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Chile: A new concept of deductible expenses

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The tax authority under a formal and strict application of such criterion has rejected expenses that were perfectly reasonable from a business perspective.

In August, the Chilean government submitted to Congress a new Bill aimed at modernising the existing tax system.

One of the proposals is to amend the general requirements for an expense to be considered as tax deductible, and to introduce the new concept of special tax deductible expenses cases.

As per legislation already in force, an expense will be tax deductible provided that:

  • it is related to the business of the company;

  • it is necessary to produce taxable income;

  • it has not been deducted as part of the direct cost of goods or services of the company;

  • it is actually incurred in the relevant taxable period; and

  • it is adequately supported with appropriate documentation.

Expenses that fail to comply with the above requirements would be subject in principle to a 40% fine tax (rejected expense tax).

Even though the requirements for an expense to be tax deductible are included in the law, the practical implications of that provision derived mainly from the Chilean Internal Revenue Service (Chilean IRS) and the Chilean courts through their jurisprudence. For instance, the tax authority has construed that in order for an expense to be considered as 'necessary to produce income', it must be directly linked with the production of income, in the sense that it is mandatory/indispensable and that it cannot be avoided by the company.

The tax authority under a formal and strict application of such criterion has rejected expenses that were perfectly reasonable from a business perspective. For instance, the tax authority has defined that contractual fines would not be tax deductible as they are not indispensable or mandatory to produce income (even though they could be legally binding under a contractual arrangement) and could be avoided if the taxpayer properly complied with its contractual obligations.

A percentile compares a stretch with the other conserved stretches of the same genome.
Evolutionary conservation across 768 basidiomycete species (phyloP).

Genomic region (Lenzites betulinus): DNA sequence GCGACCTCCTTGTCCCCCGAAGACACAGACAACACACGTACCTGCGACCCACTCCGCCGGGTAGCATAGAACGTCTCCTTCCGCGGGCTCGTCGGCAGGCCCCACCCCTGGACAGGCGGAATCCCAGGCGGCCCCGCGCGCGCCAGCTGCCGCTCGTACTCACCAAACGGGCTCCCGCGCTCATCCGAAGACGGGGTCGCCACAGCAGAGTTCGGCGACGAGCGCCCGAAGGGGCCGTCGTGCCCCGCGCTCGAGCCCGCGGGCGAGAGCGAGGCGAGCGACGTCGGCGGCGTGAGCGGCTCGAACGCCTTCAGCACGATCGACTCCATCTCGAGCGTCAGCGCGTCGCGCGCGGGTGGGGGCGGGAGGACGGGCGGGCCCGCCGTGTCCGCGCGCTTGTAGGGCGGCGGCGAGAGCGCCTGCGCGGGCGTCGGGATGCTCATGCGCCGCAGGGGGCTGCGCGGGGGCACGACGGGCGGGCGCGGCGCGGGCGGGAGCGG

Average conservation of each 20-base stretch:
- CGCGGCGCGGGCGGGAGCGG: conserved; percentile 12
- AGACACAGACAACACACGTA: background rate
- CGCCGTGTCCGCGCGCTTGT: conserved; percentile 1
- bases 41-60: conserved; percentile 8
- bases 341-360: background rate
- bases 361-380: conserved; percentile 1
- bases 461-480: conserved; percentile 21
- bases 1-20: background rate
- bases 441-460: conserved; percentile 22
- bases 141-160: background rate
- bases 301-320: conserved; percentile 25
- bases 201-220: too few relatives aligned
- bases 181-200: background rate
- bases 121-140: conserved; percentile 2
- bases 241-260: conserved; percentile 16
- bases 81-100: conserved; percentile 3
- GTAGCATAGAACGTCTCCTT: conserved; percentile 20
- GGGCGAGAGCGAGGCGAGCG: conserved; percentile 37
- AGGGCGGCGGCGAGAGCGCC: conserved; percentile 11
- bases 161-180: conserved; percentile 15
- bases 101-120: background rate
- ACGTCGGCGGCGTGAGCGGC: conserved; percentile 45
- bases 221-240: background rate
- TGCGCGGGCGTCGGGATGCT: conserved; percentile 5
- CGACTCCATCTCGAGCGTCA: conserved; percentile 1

Indeed, an update of Chilean tax legislation on this matter is urgently needed to provide a much clearer and reasonable legal framework for the deductibility of expenses.

The new Bill opens up discussion around this issue. According to the new requirements, an expense will be tax deductible provided it:

  • Is directly or indirectly linked to the business, including ordinary, extraordinary, habitual, exceptional, voluntary or obligatory expenses;

  • Is reasonable with respect to its amount;

  • Has not been deducted as cost;

  • Was actually incurred in the relevant taxable period;

  • Has a lawful cause and did not originate in malicious behaviour; and

  • Is adequately supported with appropriate documentation.

It will be interesting to see the Chilean Congress' position on this proposal. Furthermore, if passed in such terms, it will also be interesting to observe the tax authority's interpretation of the new requirements, particularly in reference to lawful cause or malicious behaviour concepts, which are more related to civil and criminal law and are not properly adapted for tax purposes.

The Bill is still in its early stages in Congress, and we expect an important discussion to be held around this and other topics covered therein. It is without a doubt a matter to be closely monitored in the following months.

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